Mikael Jakobsson’s Maria: Voicing Counter Colonialism Through Board Game Creation
Fay Chandler Faculty Creativity Grant
Mikael Jakobsson, an MIT Comparative Media Studies Research Scientist, focuses on game studies, game design and social design exploration. Jakobsson and his collaborators—Professor Mary Flanagan, director of the Tiltfactor game lab at Dartmouth College, MIT Comparative Media Studies graduate student Aziria Rodríguez Arce and members of the MIT Game Lab—are designing a counter colonialist board game to establish networks for social impact through creative practices. This project grew out of Jakobsson’s research on colonization and mercantilism for a forthcoming book from MIT Press co-authored by Flanagan.
Most contemporary board and card games set in Puerto Rico depict the island during the European colonialist era. The narrative of European colonialism is told over and over again in an inaccurate and “whitewashed” manner. Meanwhile, the US public in general has a limited understanding of the hopes and struggles of present-day Latin Americans. The objective of this project is to amplify these voices through game design.
Over the summer, Jakobsson and his team led a class in Bogotá at the University of the Andes and workshops at Universidad del Sagrado Corazón, San Juan and at MIT in which professional game designers, students and others from Colombia and Puerto Rico shared their ideas and experiences and created game concepts. Jakobsson and his team are developing the concepts to create a new board game to be shared with students at MIT and board gamers around the world.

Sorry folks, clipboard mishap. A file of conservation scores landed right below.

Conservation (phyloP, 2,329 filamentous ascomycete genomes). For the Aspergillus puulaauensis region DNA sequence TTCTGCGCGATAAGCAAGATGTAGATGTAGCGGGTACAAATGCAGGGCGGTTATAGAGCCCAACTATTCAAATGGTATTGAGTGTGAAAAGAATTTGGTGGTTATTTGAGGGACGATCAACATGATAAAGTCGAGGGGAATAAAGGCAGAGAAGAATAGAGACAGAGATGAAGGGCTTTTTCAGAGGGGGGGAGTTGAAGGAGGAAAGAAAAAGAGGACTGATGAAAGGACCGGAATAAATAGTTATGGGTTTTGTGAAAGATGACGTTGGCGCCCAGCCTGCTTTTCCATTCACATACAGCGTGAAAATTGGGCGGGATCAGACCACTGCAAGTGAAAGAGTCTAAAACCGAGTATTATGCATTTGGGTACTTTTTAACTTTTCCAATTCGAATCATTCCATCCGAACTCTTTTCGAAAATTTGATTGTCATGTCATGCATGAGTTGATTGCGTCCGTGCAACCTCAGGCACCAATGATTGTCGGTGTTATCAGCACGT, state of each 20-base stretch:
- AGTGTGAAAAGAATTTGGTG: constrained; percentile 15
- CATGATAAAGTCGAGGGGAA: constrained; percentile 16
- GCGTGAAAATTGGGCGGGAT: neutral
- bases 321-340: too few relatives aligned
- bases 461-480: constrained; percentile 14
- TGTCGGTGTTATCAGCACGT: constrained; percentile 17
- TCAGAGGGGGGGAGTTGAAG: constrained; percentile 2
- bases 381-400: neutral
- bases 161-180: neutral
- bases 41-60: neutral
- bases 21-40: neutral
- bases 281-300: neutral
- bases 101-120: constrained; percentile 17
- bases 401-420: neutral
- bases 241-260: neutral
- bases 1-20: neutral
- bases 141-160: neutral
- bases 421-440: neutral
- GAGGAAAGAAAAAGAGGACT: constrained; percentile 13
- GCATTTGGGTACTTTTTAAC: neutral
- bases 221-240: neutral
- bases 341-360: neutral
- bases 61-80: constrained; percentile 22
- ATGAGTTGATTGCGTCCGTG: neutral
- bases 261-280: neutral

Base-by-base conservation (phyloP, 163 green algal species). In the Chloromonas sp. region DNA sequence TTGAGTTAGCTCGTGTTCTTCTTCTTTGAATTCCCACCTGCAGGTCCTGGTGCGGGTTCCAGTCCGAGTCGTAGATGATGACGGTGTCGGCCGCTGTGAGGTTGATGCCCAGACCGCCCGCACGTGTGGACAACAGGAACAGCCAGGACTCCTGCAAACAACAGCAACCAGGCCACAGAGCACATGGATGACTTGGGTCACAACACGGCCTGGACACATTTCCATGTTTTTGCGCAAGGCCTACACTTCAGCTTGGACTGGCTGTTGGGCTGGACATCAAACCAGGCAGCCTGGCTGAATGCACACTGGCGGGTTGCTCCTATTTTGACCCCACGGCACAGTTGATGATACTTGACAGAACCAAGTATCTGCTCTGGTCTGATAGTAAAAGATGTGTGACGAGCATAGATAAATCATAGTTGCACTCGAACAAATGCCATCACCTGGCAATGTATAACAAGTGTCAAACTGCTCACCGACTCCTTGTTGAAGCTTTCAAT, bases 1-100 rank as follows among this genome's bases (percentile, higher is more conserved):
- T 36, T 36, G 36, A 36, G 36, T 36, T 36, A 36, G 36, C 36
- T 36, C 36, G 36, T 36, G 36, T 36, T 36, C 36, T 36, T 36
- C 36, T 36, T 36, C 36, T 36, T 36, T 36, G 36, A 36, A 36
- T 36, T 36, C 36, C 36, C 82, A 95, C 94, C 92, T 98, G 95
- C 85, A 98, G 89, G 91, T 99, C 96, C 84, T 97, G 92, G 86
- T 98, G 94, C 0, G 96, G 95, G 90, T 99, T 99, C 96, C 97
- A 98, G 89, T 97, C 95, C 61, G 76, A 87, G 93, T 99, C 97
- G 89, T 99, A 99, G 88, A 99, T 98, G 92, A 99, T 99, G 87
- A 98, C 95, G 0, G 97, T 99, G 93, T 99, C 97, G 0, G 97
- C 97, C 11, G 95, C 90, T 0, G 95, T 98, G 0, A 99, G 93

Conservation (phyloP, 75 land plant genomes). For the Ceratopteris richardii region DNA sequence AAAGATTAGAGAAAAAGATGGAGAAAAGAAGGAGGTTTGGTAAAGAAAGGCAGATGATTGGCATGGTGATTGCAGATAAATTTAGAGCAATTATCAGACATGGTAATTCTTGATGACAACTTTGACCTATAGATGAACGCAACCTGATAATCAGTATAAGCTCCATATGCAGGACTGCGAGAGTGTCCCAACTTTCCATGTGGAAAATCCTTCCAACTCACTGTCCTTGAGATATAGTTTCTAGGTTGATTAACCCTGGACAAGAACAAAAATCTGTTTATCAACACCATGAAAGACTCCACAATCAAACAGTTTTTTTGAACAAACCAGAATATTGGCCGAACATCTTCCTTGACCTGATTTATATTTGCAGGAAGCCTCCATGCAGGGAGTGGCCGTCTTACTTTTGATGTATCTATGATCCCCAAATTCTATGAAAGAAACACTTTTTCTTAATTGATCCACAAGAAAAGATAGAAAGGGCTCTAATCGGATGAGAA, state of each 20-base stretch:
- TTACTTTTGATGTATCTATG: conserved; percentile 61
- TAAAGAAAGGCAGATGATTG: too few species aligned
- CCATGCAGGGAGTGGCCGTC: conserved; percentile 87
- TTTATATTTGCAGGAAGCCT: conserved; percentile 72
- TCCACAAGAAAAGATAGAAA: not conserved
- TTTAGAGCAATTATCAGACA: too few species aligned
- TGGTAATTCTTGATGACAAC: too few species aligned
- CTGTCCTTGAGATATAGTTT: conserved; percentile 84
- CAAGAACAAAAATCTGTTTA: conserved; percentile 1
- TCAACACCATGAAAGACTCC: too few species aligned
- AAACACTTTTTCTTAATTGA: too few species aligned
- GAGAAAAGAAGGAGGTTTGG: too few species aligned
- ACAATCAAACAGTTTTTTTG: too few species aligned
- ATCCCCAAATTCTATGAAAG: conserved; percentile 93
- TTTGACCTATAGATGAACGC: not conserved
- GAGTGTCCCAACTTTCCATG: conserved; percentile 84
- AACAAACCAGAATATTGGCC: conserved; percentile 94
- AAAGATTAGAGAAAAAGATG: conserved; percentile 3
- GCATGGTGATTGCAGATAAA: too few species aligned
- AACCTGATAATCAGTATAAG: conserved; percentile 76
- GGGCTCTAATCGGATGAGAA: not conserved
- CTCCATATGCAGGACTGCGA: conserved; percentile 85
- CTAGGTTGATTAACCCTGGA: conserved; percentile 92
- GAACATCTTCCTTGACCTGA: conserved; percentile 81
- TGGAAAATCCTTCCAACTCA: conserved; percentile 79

Mikael Jakobsson studies connections between sociocultural systems and gaming practices through embedded qualitative investigations, interaction criticism, and design exploration. His education was shaped by the the Scandinavian participatory design movement in the early 1990s, which has instilled him with a sensitivity to issues of design as political acts, and the importance of recognizing power differentials between stakeholders in the design process.
He is currently studying how the socio-technical systems we engage with when playing modern video games cast players in roles which many may be uncomfortable, or unhappy, with, and working with developers to reflect more on the benefits of inclusivity when contributing to the casting process. Another current project engages with colonialist themes in contemporary board games and includes efforts to strengthen the voices of the subaltern by creating counter colonialist games.
He the research coordinator for the MIT Game Lab where he also teaches classes in game studies, game design, and playful and social design exploration. He has over 20 of experience in teaching, course development, research project management, as well as advising master’s and PhD students.
More about Mikael Jakobsson.
Counter Colonialist Board Game Design Workshop
July 26-27, 2018
MIT Campus, 77 Massachusetts Avenue, Cambridge, MA
Aziria D. Rodríguez Arce, Masters Candidate, Comparative Media Studies, MIT